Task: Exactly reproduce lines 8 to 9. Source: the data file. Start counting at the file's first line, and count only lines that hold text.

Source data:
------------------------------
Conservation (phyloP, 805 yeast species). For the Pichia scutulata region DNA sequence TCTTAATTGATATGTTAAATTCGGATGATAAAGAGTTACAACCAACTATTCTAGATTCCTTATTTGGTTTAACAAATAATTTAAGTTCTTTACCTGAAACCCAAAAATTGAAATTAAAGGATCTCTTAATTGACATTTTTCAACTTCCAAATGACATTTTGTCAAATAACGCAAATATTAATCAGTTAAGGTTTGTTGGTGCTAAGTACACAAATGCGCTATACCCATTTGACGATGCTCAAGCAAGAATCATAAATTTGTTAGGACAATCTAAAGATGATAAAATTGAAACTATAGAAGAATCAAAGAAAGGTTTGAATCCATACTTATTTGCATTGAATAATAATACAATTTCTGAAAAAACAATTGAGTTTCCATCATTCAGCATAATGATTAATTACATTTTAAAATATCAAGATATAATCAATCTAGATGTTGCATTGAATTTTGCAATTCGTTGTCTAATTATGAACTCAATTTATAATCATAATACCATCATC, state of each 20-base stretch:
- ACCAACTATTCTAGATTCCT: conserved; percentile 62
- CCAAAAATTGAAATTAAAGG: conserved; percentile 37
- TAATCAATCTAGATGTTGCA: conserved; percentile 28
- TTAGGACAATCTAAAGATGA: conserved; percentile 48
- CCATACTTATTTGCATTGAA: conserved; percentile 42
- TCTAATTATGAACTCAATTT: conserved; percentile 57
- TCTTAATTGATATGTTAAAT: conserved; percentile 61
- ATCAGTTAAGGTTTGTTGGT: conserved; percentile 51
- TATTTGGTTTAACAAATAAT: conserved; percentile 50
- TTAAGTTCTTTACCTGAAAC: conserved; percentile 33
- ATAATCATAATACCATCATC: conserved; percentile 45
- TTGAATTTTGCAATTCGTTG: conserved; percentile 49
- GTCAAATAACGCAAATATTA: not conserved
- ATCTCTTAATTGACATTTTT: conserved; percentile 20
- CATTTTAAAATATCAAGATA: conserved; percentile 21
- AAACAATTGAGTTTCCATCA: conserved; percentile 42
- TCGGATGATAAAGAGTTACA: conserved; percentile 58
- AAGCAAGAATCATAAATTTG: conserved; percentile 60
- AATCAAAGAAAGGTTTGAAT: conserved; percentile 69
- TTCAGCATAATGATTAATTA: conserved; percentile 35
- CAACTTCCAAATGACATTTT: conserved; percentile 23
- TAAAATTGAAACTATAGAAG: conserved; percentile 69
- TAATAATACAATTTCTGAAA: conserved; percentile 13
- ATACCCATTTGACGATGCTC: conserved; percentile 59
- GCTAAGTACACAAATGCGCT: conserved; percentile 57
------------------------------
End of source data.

- TCTTAATTGATATGTTAAAT: conserved; percentile 61
- ATCAGTTAAGGTTTGTTGGT: conserved; percentile 51